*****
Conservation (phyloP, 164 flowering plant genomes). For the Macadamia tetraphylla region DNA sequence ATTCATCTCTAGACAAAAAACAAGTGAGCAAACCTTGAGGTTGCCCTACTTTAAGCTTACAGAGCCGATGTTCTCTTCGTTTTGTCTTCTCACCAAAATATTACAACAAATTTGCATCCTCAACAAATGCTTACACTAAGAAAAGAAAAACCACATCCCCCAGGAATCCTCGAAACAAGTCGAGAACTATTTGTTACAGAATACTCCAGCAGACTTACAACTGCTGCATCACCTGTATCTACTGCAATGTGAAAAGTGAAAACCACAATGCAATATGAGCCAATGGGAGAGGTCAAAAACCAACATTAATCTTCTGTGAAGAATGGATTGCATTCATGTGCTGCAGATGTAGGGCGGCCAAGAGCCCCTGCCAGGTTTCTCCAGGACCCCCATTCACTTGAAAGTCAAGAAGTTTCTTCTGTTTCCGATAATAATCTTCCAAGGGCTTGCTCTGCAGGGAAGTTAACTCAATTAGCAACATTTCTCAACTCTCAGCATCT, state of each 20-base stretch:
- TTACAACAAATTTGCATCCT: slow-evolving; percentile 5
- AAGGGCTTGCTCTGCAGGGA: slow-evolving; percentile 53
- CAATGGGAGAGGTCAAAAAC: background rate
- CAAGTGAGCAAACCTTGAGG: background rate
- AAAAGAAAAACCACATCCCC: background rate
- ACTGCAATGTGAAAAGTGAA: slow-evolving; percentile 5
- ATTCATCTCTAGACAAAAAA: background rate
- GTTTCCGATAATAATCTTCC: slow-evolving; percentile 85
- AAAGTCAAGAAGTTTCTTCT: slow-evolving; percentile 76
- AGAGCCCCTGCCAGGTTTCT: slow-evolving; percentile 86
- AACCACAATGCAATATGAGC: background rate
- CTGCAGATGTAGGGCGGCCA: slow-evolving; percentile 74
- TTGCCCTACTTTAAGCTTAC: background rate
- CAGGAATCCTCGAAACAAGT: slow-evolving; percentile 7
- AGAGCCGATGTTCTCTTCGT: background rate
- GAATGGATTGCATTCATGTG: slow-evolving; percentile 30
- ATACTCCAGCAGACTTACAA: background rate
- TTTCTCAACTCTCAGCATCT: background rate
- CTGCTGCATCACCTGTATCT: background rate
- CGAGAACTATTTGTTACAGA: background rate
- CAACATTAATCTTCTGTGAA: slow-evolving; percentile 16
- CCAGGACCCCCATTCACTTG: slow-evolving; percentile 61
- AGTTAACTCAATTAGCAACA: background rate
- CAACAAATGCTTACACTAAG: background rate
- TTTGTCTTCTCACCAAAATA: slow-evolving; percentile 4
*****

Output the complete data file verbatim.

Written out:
Conservation (phyloP, 164 flowering plant genomes). For the Macadamia tetraphylla region DNA sequence ATTCATCTCTAGACAAAAAACAAGTGAGCAAACCTTGAGGTTGCCCTACTTTAAGCTTACAGAGCCGATGTTCTCTTCGTTTTGTCTTCTCACCAAAATATTACAACAAATTTGCATCCTCAACAAATGCTTACACTAAGAAAAGAAAAACCACATCCCCCAGGAATCCTCGAAACAAGTCGAGAACTATTTGTTACAGAATACTCCAGCAGACTTACAACTGCTGCATCACCTGTATCTACTGCAATGTGAAAAGTGAAAACCACAATGCAATATGAGCCAATGGGAGAGGTCAAAAACCAACATTAATCTTCTGTGAAGAATGGATTGCATTCATGTGCTGCAGATGTAGGGCGGCCAAGAGCCCCTGCCAGGTTTCTCCAGGACCCCCATTCACTTGAAAGTCAAGAAGTTTCTTCTGTTTCCGATAATAATCTTCCAAGGGCTTGCTCTGCAGGGAAGTTAACTCAATTAGCAACATTTCTCAACTCTCAGCATCT, state of each 20-base stretch:
- TTACAACAAATTTGCATCCT: slow-evolving; percentile 5
- AAGGGCTTGCTCTGCAGGGA: slow-evolving; percentile 53
- CAATGGGAGAGGTCAAAAAC: background rate
- CAAGTGAGCAAACCTTGAGG: background rate
- AAAAGAAAAACCACATCCCC: background rate
- ACTGCAATGTGAAAAGTGAA: slow-evolving; percentile 5
- ATTCATCTCTAGACAAAAAA: background rate
- GTTTCCGATAATAATCTTCC: slow-evolving; percentile 85
- AAAGTCAAGAAGTTTCTTCT: slow-evolving; percentile 76
- AGAGCCCCTGCCAGGTTTCT: slow-evolving; percentile 86
- AACCACAATGCAATATGAGC: background rate
- CTGCAGATGTAGGGCGGCCA: slow-evolving; percentile 74
- TTGCCCTACTTTAAGCTTAC: background rate
- CAGGAATCCTCGAAACAAGT: slow-evolving; percentile 7
- AGAGCCGATGTTCTCTTCGT: background rate
- GAATGGATTGCATTCATGTG: slow-evolving; percentile 30
- ATACTCCAGCAGACTTACAA: background rate
- TTTCTCAACTCTCAGCATCT: background rate
- CTGCTGCATCACCTGTATCT: background rate
- CGAGAACTATTTGTTACAGA: background rate
- CAACATTAATCTTCTGTGAA: slow-evolving; percentile 16
- CCAGGACCCCCATTCACTTG: slow-evolving; percentile 61
- AGTTAACTCAATTAGCAACA: background rate
- CAACAAATGCTTACACTAAG: background rate
- TTTGTCTTCTCACCAAAATA: slow-evolving; percentile 4